1. Optical Illusions by Gianni A. Sarcone and Marie-Jo Waeber (Publisher QED Publishing)

Judge Dr Martin How said: “This book really grabbed my attention. I loved how the authors uses a range of illusions to trick our vision, then illuminates what’s going on in our eyes and brain using bite-sized scientific explanations. Kids of all ages will find this entertaining and educational, and I think it has the potential to persuade young minds to take a real interest in the fields of biology and medicine.”

  1. Scientist Academy by Steve Martin, illustrated by Essi Kimpimäki (Publisher Ivy Kids)

Judge Jo Marchant said: “This book is packed with projects, puzzles and experiments related to the different jobs that scientists do, from archaeologist to zoologist. Whereas some books treat science as a collection of facts, with Scientist Academy it’s a real-life adventure. My kids couldn’t wait to get started.”

  1. Women in Science by Rachel Ignotofsky (Publisher Hachette Children's Group)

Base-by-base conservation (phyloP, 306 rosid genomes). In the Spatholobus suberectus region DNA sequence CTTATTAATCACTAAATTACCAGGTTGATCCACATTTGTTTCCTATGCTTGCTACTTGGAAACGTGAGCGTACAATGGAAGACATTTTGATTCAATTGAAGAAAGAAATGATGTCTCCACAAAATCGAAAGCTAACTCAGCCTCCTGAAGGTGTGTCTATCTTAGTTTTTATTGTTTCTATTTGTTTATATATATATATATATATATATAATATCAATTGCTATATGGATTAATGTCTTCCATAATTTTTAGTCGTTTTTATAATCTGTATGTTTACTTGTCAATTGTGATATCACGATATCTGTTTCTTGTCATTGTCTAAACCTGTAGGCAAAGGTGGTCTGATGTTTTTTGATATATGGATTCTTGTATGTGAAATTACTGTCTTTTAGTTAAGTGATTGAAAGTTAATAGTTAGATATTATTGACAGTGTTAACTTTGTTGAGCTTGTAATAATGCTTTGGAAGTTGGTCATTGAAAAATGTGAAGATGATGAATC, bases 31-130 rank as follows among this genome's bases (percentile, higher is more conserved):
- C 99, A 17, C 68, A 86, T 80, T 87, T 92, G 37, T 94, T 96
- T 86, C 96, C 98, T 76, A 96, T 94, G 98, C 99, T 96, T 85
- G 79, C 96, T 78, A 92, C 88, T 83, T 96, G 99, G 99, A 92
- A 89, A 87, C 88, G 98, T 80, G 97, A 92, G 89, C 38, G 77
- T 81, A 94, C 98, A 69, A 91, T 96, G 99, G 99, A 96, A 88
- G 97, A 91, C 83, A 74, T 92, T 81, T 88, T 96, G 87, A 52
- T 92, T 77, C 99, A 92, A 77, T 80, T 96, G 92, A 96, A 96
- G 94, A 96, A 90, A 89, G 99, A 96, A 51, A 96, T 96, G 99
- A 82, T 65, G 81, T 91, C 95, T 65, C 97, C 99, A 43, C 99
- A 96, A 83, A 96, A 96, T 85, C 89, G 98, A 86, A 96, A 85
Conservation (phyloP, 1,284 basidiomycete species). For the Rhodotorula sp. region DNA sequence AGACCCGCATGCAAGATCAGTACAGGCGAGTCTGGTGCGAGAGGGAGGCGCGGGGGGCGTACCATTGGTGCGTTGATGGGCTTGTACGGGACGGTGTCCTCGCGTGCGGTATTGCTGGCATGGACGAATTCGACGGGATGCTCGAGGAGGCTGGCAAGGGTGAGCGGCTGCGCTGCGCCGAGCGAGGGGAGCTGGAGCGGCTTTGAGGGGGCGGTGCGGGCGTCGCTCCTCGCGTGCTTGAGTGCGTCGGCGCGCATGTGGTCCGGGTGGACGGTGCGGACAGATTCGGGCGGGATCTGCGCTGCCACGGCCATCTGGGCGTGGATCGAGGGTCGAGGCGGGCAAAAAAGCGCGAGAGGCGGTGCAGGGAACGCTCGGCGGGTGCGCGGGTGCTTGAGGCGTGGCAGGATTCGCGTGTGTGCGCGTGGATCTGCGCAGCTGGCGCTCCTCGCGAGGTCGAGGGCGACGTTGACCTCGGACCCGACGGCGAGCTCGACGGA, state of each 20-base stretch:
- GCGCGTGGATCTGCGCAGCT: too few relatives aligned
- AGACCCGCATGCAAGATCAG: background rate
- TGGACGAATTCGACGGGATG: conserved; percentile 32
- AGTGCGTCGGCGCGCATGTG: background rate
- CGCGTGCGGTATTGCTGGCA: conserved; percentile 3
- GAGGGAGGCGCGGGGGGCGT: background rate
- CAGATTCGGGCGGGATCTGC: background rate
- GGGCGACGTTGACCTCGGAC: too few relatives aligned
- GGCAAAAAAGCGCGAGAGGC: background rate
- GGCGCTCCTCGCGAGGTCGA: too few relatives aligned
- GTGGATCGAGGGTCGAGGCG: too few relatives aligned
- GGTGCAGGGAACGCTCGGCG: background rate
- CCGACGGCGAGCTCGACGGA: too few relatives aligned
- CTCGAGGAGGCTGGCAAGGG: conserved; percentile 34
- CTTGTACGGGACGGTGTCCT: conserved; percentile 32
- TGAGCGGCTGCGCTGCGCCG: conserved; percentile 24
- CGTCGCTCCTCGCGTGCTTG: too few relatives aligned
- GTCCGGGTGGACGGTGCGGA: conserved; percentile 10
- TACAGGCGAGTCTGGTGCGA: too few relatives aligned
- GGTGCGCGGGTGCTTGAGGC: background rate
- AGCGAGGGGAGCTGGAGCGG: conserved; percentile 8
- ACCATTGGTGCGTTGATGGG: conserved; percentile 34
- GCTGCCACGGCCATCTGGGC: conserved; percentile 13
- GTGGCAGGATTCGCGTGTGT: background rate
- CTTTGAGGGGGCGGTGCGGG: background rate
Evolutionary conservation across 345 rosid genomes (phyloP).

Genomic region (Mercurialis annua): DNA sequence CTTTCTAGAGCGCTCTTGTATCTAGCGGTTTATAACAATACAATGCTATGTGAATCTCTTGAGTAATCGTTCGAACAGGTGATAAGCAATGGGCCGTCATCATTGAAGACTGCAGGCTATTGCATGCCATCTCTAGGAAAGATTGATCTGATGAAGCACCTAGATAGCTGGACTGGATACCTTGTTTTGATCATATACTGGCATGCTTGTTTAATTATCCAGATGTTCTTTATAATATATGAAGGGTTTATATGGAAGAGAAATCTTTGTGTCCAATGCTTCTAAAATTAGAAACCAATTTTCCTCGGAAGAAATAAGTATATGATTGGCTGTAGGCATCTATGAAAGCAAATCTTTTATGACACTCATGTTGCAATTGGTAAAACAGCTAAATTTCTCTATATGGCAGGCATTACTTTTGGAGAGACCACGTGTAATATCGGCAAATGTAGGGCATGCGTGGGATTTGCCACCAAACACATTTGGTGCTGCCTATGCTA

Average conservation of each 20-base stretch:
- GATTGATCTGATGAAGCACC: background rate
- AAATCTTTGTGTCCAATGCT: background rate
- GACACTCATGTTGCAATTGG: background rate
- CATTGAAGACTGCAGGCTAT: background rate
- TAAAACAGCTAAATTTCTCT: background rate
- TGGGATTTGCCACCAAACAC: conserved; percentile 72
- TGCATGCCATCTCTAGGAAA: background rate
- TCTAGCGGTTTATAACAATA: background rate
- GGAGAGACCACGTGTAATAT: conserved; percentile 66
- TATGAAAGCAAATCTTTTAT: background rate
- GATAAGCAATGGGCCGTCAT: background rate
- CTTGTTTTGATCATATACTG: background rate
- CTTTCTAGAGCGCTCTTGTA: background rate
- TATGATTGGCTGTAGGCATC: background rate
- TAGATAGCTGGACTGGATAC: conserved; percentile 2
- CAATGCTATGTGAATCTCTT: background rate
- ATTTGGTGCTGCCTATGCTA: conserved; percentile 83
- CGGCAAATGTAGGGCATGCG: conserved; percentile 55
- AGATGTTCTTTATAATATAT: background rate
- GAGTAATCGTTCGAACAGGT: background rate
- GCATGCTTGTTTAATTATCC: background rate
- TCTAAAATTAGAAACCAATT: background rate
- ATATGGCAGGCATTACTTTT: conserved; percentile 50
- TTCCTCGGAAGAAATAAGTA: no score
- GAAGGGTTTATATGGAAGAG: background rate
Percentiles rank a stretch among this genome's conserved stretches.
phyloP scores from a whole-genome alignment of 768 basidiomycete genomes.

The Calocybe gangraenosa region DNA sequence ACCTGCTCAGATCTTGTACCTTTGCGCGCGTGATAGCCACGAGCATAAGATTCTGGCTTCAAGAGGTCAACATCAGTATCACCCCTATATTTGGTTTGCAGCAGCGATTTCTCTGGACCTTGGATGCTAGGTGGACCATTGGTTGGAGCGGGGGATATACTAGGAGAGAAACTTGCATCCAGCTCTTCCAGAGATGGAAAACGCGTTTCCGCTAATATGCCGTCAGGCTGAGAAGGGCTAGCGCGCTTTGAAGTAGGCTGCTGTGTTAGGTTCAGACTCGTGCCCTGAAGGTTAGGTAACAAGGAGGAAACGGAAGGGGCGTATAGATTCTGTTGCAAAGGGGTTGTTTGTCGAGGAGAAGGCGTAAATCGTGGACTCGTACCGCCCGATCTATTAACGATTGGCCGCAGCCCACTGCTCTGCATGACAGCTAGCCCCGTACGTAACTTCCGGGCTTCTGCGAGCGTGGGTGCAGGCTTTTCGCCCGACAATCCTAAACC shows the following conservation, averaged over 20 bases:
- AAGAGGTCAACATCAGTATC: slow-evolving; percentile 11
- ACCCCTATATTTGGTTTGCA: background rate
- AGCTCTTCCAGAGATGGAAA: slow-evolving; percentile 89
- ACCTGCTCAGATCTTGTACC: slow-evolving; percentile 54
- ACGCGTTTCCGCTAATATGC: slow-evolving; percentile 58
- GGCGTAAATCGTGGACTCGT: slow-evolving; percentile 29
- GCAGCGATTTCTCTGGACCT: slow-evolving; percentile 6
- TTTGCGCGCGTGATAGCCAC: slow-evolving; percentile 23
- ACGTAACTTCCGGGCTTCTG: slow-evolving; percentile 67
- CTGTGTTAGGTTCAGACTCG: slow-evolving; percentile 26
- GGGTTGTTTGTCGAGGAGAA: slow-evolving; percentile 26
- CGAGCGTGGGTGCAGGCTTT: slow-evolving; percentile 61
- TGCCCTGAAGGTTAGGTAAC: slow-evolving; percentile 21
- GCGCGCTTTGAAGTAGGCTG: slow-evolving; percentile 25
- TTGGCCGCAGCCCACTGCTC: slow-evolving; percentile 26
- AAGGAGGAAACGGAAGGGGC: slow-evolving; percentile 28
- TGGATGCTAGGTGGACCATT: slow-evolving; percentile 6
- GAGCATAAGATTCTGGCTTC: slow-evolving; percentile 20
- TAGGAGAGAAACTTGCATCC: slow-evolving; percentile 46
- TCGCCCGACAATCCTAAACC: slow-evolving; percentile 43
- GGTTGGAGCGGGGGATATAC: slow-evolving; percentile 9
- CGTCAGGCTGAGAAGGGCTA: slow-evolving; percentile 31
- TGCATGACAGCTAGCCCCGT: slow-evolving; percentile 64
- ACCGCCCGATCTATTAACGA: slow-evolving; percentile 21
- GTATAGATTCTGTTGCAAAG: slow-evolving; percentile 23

Judge Alison Price said: “Rachel Ignotofsky celebrates the accomplishments of fifty women scientists, some well-known and others who were equally great, but who did not get the recognition they deserved. With two pages devoted to each woman from across all eras and scientific disciplines, this is a treasury of fascinating information, beautifully illustrated and each woman’s accomplishments summarised in an informative poster format.

“A book which will inspire future generations of women scientists, the secret to success remains the same, ‘creativity, persistence and a love of discovery were the greatest tools these women had.”